As air-launched munitions get smarter, the Air Force is creating a new class of weapon—a combination of drones and missiles. But can they be advanced enough to work, yet cheap enough that it’s okay to lose a few in battle?
It has advanced radar, forward-looking infrared cameras, and laser rangefinders—all used to help the 13-man crew direct a barrage of lethal fire to the ground from 12,000 feet. But for all of this advanced technology, the vision of the U.S. Air Force Special Operations Command gunships can be thwarted by the threatening adversary known as a cloudy sky.
The Air Force has a solution: Launch a small unmanned aircraft from the gunship to drop below the cloud cover and serve as the eyes of the AC-130’s crew. Special Operations officials last year spoke publicly about using a drone called the Coyote—the wings of the Coyote unfold as the drone launches from a six-inch-wide tube. A higher-endurance version is in development.
Weapons are getting smarter and drones are getting smaller, and pretty soon it will be hard to tell the difference. “The main weakness of sUAS [small unmanned aircraft systems] is range,” says U.S. Air Force Brigadier General Alexus Grynkewich, deputy director for operations at the National Joint Operations and Intelligence Center and coauthor of a recently released Pentagon study called “Air Superiority 2030 Flight Plan.” “You need some delivery method to get them close.”
Grynkewich sees the engineering challenge as a series of trade-offs. A heavier engine increases a drone’s range, but the airplane that launches it isn’t able to carry as many. The amount of sophistication on the sensor adds expense to the drone, which may be lost in battle. And the wingspan is limited by the hardware on the airplane. Despite these complexities, the Air Force sees smart but disposable aircraft as an important solution: Airpower is a game of threat and response. One side makes a powerful radar array, the other creates stealth warplanes that can fly undetected. By the time the new airplane is ready to meet the old threat, a new one has emerged. It’s a lot easier, cheaper, and faster, however, to redesign a drone than an entire airplane. “The idea is to have a tech refresh fielded in months instead of years,” says Reid Melville, strategy lead for unmanned systems at the Air Force Research Laboratory at Wright-Patterson Air Force Base. “That way, when we get surprised, we will have the infrastructure in place to make a rapid change.”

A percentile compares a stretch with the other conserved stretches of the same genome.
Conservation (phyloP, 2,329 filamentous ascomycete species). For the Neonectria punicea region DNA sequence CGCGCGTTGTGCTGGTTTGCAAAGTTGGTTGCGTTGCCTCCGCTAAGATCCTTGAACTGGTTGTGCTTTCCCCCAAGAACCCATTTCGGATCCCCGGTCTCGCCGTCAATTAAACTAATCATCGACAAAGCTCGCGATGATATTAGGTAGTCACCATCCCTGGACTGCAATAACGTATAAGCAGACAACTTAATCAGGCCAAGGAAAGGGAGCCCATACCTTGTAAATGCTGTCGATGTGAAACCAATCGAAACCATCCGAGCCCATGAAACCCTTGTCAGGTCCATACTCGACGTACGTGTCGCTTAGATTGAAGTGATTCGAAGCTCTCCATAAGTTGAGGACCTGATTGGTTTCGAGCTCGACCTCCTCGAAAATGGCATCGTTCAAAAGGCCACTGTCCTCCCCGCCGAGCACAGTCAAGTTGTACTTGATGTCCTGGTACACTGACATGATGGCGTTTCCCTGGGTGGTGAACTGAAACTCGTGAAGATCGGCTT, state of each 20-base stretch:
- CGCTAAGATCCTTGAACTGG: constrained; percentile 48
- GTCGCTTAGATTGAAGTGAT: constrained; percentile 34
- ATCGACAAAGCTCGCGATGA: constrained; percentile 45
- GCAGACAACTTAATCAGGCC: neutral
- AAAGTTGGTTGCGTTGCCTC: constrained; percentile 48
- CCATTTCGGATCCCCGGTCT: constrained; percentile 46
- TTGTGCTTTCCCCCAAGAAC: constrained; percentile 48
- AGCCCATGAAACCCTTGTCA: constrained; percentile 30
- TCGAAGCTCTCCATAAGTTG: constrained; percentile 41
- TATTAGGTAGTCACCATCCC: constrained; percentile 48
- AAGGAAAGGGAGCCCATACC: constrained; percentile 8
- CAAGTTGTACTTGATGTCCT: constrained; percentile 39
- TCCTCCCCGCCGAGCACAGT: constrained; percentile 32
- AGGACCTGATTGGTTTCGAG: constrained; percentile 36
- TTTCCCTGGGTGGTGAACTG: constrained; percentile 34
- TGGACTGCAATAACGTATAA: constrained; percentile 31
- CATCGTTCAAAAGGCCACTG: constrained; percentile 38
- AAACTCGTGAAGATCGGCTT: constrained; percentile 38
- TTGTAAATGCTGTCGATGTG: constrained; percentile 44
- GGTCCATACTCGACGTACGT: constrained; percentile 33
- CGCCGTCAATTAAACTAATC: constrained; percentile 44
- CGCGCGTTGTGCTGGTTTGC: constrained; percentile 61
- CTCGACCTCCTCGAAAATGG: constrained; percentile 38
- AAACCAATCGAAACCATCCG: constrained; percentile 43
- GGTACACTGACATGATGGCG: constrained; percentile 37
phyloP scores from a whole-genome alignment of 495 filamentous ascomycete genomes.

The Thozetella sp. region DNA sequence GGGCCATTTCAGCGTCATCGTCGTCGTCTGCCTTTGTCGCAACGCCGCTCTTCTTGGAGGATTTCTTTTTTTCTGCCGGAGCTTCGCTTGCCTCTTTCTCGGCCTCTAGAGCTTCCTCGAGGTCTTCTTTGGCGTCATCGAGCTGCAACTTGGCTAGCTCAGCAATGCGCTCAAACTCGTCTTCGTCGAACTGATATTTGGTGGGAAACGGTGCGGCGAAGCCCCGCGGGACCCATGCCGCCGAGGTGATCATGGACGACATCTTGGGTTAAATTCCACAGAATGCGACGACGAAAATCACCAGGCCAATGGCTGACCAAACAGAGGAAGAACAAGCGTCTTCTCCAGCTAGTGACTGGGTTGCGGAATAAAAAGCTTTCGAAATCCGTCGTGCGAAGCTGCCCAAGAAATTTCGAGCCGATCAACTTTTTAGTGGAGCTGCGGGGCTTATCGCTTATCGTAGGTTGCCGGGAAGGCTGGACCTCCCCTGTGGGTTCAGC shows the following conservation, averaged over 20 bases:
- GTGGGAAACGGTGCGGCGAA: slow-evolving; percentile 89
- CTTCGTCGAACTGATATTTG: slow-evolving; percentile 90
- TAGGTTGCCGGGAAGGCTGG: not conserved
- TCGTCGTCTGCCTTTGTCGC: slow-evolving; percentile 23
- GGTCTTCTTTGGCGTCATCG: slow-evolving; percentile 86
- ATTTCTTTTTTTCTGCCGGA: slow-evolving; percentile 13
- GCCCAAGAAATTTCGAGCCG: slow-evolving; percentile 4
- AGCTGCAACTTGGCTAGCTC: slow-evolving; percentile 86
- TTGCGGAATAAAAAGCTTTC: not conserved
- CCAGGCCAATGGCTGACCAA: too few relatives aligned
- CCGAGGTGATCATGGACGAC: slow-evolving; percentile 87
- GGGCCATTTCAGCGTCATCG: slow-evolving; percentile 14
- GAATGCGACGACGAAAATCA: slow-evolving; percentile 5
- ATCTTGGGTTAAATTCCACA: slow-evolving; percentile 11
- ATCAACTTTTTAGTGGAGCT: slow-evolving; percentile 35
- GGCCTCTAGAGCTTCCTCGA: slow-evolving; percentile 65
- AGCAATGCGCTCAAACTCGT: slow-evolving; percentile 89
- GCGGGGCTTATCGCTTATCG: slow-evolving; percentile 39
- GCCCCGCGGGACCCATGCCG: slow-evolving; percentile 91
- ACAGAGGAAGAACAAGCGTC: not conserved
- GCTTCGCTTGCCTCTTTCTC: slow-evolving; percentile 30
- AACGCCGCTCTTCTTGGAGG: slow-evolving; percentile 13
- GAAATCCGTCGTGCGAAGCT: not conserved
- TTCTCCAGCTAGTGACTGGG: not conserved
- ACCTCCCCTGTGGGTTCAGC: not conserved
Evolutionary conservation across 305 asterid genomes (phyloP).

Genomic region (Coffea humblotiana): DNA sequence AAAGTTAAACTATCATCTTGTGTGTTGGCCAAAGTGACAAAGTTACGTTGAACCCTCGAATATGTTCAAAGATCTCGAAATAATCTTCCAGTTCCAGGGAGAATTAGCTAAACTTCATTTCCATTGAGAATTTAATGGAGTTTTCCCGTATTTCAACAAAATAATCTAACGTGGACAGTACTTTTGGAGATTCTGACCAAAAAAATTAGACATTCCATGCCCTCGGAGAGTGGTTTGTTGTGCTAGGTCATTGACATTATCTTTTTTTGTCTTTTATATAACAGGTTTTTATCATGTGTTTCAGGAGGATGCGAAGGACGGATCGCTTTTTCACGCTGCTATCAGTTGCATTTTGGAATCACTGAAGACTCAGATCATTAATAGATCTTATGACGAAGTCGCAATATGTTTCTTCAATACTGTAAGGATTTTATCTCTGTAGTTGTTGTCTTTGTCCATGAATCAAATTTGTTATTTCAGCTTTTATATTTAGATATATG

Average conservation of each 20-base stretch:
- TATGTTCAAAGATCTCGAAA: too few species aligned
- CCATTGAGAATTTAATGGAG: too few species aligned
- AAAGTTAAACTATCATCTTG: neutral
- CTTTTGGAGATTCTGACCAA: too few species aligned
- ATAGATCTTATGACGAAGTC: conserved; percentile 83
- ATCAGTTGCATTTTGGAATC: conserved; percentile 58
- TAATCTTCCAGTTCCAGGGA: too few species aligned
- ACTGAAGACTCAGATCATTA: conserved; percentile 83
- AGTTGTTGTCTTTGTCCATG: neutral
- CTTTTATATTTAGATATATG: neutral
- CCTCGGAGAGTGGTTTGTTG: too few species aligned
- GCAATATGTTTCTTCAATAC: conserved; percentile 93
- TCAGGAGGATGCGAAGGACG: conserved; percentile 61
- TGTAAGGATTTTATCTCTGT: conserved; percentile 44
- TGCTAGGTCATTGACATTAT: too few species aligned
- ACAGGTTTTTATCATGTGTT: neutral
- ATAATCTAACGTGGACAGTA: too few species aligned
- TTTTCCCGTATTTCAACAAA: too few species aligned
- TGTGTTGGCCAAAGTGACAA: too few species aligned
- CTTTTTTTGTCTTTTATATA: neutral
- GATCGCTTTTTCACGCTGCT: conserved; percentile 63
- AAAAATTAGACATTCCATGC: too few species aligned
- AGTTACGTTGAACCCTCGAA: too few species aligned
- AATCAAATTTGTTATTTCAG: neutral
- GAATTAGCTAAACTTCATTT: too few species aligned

Except when it comes to singing The Righteous Brothers songs in bars, this new generation of drones promises to be the perfect wingman. They make no mistakes and have no emotion. And if the situation demands it, they are willing sacrifices. There is one big difference, however: Like soldiers, drones will always deserve gratitude. Unlike soldiers, however, they’ll never deserve a funeral.